We have previously reported a protocol for the directed differentiation of human induced pluripotent stem cells to kidney organoids comprised of nephrons, proximal and distal epithelium, vasculature and surrounding interstitial elements. The utility of this protocol for applications such as disease modelling will rely implicitly on the developmental accuracy of the model, technical robustness of the protocol and transferability between iPSC lines. Here we report extensive transcriptional analyses of the sources of variation across the timecourse of differentiation from pluripotency to complete kidney organoid, focussing on repeated differentiations to day 18 organoid. Individual organoids generated within the same differentiation experiment show Spearmans correlation coefficients of \textgreater0.99. The greatest source of variation was seen between experimental batch, with the enrichment for genes that also varied temporally between day 10 and day 25 organoids implicating nephron maturation as contributing to transcriptional variance between individual differentiation experiments. A morphological analysis revealed a transition from renal vesicle to capillary loop stage nephrons across the same time period. Distinct iPSC clones were also shown to display congruent transcriptional programs with inter-experimental and inter-clonal variation most strongly associated with nephron patterning. Even epithelial cells isolated from organoids showed transcriptional alignment with total organoids of the same day of differentiation. This data provides a framework for managing experimental variation, thereby increasing the utility of this approach for personalised medicine and functional genomics.
Oxburgh, L; Carroll, TJ; Cleaver, O; Gossett, DR; Hoshizaki, DK; Hubbell, JA; Humphreys, BD; Jain, S; Jensen, J; Kaplan, DL; Kesselman, C; Ketchum, CJ; Little, MH; McMahon, AP; Shankland, SJ; Spence, JR; Valerius, MT; Wertheim, JA; Wessely, O; Zheng, Y; Drummond, IA. J Am Soc Nephrol. 28(5):1370–1378. May 2017.
(Re)Building a Kidney is a National Institute of Diabetes and Digestive and Kidney Diseases-led consortium to optimize approaches for the isolation, expansion, and differentiation of appropriate kidney cell types and the integration of these cells into complex structures that replicate human kidney function. The ultimate goals of the consortium are two-fold: to develop and implement strategies for in vitro engineering of replacement kidney tissue, and to devise strategies to stimulate regeneration of nephrons in situ to restore failing kidney function. Projects within the consortium will answer fundamental questions regarding human gene expression in the developing kidney, essential signaling crosstalk between distinct cell types of the developing kidney, how to derive the many cell types of the kidney through directed differentiation of human pluripotent stem cells, which bioengineering or scaffolding strategies have the most potential for kidney tissue formation, and basic parameters of the regenerative response to injury. As these projects progress, the consortium will incorporate systematic investigations in physiologic function of in vitro and in vivo differentiated kidney tissue, strategies for engraftment in experimental animals, and development of therapeutic approaches to activate innate reparative responses.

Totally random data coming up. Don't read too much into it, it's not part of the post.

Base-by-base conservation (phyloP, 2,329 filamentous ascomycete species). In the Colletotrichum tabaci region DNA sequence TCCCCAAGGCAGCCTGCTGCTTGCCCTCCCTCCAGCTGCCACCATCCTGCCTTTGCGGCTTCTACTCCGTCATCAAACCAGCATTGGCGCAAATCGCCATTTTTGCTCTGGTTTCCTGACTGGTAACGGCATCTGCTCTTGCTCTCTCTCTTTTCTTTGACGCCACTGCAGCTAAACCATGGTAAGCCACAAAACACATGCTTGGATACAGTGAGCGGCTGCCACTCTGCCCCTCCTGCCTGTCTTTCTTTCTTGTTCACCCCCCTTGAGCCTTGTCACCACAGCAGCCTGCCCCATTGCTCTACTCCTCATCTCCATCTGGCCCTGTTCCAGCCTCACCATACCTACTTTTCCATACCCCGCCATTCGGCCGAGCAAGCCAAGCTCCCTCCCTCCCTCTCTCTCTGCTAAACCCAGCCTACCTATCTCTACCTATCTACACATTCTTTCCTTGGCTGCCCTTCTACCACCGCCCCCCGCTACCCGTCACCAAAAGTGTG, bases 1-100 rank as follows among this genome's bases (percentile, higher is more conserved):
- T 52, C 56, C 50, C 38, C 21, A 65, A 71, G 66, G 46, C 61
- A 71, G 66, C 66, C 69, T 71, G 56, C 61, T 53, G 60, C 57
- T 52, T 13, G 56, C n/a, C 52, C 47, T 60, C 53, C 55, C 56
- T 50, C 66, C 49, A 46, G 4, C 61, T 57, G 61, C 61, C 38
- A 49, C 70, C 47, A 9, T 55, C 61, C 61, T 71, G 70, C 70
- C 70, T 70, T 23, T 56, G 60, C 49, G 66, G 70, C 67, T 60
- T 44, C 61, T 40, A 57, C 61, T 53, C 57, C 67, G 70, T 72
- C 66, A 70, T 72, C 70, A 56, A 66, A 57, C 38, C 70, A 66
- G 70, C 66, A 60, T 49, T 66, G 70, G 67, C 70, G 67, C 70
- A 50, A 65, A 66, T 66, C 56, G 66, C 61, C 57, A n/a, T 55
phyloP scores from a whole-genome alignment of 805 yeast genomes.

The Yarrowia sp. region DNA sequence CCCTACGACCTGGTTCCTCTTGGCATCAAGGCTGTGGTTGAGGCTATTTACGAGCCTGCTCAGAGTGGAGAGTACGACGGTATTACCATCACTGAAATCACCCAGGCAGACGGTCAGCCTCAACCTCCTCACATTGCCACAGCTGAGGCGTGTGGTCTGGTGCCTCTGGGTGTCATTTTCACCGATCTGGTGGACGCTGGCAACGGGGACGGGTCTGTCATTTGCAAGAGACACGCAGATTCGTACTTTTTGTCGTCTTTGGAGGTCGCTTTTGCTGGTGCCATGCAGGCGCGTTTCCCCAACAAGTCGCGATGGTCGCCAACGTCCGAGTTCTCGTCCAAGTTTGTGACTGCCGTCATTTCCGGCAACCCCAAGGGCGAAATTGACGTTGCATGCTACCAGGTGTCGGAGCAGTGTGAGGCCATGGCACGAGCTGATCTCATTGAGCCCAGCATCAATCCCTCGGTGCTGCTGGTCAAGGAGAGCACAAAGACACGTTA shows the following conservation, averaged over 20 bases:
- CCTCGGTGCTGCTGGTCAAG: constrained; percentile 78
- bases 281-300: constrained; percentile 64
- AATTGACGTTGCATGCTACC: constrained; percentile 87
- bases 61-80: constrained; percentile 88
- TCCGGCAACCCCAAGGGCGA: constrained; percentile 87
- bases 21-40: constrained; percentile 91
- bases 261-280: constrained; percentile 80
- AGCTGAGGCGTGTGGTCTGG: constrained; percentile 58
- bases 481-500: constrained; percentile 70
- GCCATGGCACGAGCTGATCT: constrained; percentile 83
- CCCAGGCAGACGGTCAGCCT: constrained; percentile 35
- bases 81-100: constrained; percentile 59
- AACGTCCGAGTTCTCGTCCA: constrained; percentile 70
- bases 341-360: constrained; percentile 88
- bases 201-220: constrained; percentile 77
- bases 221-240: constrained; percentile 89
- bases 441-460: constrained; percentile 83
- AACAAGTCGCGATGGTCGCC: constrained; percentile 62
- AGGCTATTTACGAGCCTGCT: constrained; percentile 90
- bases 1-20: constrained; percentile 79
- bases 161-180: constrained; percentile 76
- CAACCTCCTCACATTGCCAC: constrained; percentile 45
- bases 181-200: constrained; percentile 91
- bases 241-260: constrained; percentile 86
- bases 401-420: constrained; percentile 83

Takasato, M; Little, MH. Dev Biol. 420(2):210–220. December 2016.
Directed differentiation of human pluripotent stem cells (hPSCs) can provide us any required tissue/cell types by recapitulating the development in vitro. The kidney is one of the most challenging organs to generate from hPSCs as the kidney progenitors are composed of at least 4 different cell types, including nephron, collecting duct, endothelial and interstitium progenitors, that are developmentally distinguished populations. Although the actual developmental process of the kidney during human embryogenesis has not been clarified yet, studies using model animals accumulated knowledge about the origins of kidney progenitors. The implications of these findings for the directed differentiation of hPSCs into the kidney include the mechanism of the intermediate mesoderm specification and its patterning along with anteroposterior axis. Using this knowledge, we previously reported successful generation of hPSCs-derived kidney organoids that contained all renal components and modelled human kidney development in vitro. In this review, we explain the developmental basis of the strategy behind this differentiation protocol and compare strategies of studies that also recently reported the induction of kidney cells from hPSCs. We also discuss the characterization of such kidney organoids and limitations and future applications of this technology.
Takasat, M; Er, PX; Chiu, HS; Little, MH. Nat Protoc. 11(9):1681–92. September 2016.
The human kidney develops from four progenitor populations-nephron progenitors, ureteric epithelial progenitors, renal interstitial progenitors and endothelial progenitors-resulting in the formation of maximally 2 million nephrons. Until recently, the reported methods differentiated human pluripotent stem cells (hPSCs) into either nephron progenitor or ureteric epithelial progenitor cells, consequently forming only nephrons or collecting ducts, respectively. Here we detail a protocol that simultaneously induces all four progenitors to generate kidney organoids within which segmented nephrons are connected to collecting ducts and surrounded by renal interstitial cells and an endothelial network. As evidence of functional maturity, proximal tubules within organoids display megalin-mediated and cubilin-mediated endocytosis, and they respond to a nephrotoxicant to undergo apoptosis. This protocol consists of 7 d of monolayer culture for intermediate mesoderm induction, followed by 18 d of 3D culture to facilitate self-organizing renogenic events leading to organoid formation. Personnel experienced in culturing hPSCs are required to conduct this protocol.